Given that Mann J had already found that the English court was first seised the Article 30 challenge failed immediately as there was therefore no jurisdiction for it to stay proceedings under Article 30 (because article 30 only applies to courts “other than the court first seised”). Mann J nevertheless went on to consider the position if he were wrong about the English court being first seised.

Following UK Court of Appeal authority, he found that even if the proceedings only became “related” within the meaning of Article 30 at the point when Philips served its FRAND statement of case, the fact that the UK proceedings were commenced first still meant that the English court was first seised and so there was still no discretion to order a stay.

Although not determinative given Mann J’s previous findings, he also considered evidence from Philips’ French law expert that there was serious doubt about whether the French court would in fact determine FRAND terms. Along with that point, he also considered relevant the fact that the English court would be in a position to decide on the issue imminently, while any French judgment would take another two years and, importantly, would be given after expiry of one of the patents in dispute.

Mann J therefore decided that, even if he did have discretion to order a stay under Article 30, he would exercise that discretion against ordering a stay. The only point he considered weighed in favour of the French court determining FRAND terms was the fact that the ETSI undertaking was governed by French law. However, Mann J noted that “English courts are well used to construing foreign contracts, with the aid of evidence from foreign lawyers, and this contract is no exception”.

Analysis

Given this judgment, it is hard to envisage a situation where the English courts would cede jurisdiction to another national court to determine FRAND licence terms where English infringement proceedings are afoot.

Although in this case Mann J found that the UK courts were first seised, he made clear that even if that were not the case then (1) the Article 29 challenge would fail because the issues in dispute in the English and French proceedings were different and (2) he would have exercised his discretion under Article 30 against a stay. Therefore, even where English proceedings are commenced after those in another national courts, it seems possible that the courts will still refuse to stay the English proceedings.

This decision is another example of the English court’s expansive approach to jurisdiction in FRAND cases. It remains to be seen whether there will be any circumstances in which the court will cede jurisdiction. Ultimately, it may then become a question of which national court can give judgment on appropriate FRAND licence terms first and the risk of conflicting judgments is clear.

 

Andrew Moir

Andrew Moir
Partner, Intellectual Property and Global Head of Cyber & Data Security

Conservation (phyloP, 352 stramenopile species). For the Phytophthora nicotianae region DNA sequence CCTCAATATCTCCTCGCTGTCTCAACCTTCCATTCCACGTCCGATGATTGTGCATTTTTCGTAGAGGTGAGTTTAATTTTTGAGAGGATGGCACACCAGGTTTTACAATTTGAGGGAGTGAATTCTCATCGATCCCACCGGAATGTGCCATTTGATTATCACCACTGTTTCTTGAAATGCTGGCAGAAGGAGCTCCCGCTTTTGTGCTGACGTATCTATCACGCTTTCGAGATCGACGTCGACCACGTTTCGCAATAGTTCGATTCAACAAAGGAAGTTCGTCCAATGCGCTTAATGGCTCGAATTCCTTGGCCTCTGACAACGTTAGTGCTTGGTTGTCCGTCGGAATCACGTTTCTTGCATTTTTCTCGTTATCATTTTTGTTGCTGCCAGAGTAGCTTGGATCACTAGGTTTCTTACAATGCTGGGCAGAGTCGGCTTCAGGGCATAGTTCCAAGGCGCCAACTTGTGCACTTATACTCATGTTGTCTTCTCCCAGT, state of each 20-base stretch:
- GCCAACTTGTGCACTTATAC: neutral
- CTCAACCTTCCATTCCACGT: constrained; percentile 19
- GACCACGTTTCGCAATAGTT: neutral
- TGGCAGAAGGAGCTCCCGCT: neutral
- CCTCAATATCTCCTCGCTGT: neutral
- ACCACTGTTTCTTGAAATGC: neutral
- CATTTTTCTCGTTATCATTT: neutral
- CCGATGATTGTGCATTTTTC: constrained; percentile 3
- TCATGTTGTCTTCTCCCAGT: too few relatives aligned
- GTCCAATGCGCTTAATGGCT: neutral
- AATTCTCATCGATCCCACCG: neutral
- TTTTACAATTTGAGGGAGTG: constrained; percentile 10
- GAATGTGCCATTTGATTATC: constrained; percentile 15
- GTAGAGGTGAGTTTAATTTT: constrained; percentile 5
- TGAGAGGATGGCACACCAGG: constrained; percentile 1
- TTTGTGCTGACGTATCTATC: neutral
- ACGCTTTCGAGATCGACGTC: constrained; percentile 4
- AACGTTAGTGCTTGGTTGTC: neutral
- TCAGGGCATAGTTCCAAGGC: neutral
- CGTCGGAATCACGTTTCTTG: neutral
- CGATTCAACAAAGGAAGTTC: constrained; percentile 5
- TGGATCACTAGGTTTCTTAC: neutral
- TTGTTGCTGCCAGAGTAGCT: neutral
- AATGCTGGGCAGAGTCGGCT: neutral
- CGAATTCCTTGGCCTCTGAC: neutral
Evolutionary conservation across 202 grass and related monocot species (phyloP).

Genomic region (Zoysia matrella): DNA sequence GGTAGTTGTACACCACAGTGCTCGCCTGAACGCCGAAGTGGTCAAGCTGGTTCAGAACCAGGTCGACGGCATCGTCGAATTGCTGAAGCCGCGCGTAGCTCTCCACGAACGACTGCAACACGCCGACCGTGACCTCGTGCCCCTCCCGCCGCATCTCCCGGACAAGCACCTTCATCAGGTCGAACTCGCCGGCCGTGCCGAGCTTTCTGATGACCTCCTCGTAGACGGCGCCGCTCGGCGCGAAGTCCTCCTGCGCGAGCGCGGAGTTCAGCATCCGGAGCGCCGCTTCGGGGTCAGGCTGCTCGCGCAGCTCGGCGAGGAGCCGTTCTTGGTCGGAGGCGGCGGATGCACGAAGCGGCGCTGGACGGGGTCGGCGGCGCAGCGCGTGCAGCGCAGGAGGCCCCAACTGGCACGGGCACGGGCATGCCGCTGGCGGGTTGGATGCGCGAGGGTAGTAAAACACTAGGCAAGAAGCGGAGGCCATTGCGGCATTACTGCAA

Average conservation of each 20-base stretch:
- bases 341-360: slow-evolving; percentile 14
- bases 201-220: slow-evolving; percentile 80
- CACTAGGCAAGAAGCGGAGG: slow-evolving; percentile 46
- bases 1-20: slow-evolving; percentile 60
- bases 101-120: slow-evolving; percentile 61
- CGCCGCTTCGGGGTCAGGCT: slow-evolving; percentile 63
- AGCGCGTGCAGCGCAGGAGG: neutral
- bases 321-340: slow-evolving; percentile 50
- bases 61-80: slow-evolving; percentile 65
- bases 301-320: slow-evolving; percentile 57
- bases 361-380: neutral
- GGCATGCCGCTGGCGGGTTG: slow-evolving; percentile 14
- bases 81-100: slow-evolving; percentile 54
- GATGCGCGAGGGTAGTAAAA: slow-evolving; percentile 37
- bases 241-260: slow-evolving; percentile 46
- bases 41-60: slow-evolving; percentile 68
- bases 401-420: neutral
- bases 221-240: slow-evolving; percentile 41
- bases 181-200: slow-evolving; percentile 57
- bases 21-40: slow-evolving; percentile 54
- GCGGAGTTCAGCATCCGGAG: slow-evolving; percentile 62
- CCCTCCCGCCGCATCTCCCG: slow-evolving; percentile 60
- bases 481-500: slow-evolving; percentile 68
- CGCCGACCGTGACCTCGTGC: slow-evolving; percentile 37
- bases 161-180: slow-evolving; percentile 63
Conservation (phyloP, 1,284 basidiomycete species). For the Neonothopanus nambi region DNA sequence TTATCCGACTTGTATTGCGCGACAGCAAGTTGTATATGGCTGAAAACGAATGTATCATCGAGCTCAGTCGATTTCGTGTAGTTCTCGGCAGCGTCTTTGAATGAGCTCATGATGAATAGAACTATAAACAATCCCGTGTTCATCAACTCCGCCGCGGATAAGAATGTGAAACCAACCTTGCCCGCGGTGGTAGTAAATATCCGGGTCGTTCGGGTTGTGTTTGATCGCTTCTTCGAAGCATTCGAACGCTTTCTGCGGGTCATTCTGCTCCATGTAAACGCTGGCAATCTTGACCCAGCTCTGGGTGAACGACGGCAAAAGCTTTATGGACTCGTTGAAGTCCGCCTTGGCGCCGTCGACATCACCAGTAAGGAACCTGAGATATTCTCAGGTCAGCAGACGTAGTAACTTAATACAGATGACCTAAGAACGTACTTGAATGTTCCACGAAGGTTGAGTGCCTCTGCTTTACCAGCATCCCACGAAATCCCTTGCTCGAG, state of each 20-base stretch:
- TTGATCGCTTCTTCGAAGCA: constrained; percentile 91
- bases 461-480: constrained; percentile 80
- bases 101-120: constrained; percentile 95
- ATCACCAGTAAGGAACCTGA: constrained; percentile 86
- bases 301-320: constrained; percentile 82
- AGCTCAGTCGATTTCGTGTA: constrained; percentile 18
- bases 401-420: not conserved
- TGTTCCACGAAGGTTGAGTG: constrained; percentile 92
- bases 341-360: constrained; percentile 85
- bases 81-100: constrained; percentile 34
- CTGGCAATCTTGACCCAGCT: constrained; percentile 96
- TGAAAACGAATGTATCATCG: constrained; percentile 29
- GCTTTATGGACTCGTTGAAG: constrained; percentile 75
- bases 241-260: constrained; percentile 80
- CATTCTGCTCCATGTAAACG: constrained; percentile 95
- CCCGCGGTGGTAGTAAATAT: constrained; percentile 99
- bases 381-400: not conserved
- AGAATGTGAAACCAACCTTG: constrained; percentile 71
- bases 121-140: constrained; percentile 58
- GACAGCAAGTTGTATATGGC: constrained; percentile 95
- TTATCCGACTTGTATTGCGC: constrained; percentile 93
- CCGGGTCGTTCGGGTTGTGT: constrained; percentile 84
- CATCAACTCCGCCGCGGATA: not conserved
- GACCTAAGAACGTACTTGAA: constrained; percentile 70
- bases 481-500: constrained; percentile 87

+44 20 7466 2773

David Webb

David Webb
Associate, London
+44 20 7466 2629

FRAND patent licensing: Supreme Court stays the course

Andrew Moir and David Webb have today published an article about the recent Supreme Court FRAND decision in Unwired Planet in PLC Magazine.

This article first appeared in the October 2020 issue of PLC Magazine.

The article analyses the Supreme Court’s judgment, which provides welcome guidance on the UK’s approach to FRAND licensing, much of which will be welcomed by standard essential patent owners. You can also find an in depth summary of the case in our separate blog post.

Please do not hesitate to contact the authors if you would like to discuss this decision and its implications in more detail.

Andrew Moir

Andrew Moir
Partner, Intellectual Property and Global Head of Cyber & Data Security
+44 20 7466 2773

David Webb

David Webb
Associate, London
+44 20 7466 2629

UK Supreme Court stays the course in Unwired Planet and Conversant – confirming the approach to FRAND adopted by the lower courts

On 26 August 2020 the UK Supreme Court handed down judgment in Unwired Planet v Huawei [2018] EWCA Civ 2344 (the “Unwired Planet Appeal”) and Conversant v Huawei and ZTE [2019] EWCA Civ 38 (the “Conversant Appeal”). The Unwired Planet Appeal concerned the courts’ jurisdiction to determine global FRAND (Fair, Reasonable And Non-Discriminatory) licence terms, the meaning of the ‘non-discrimination’ element of FRAND and an SEP (Standard Essential Patent) owner’s right to an injunction. The issue in the Conversant Appeal was whether England was the appropriate forum to hear such a FRAND case in the circumstances of that case (further explained below). Continue reading

Tech Disputes webinar series (Episode 1: FRAND 2.0 – licensing in a world of new standards)

The increasing use of IoT, AI, big data, and smart technology is giving rise to complex, multi-jurisdictional disputes over IP, technology, software and data ownership.

At Herbert Smith Freehills our Tech Disputes team leads the way in helping clients to navigate multifaceted high-value technology disputes and in assisting businesses to minimise their exposure to risk. Starting on 20 May, we will be hosting a series of webinars on the legal issues to consider in the connected and digital world we live and work in, hosted by expert speakers from our intellectual property, data and cyber security practices. We will continue to add further webinars to this series to share additional perspectives from our global team.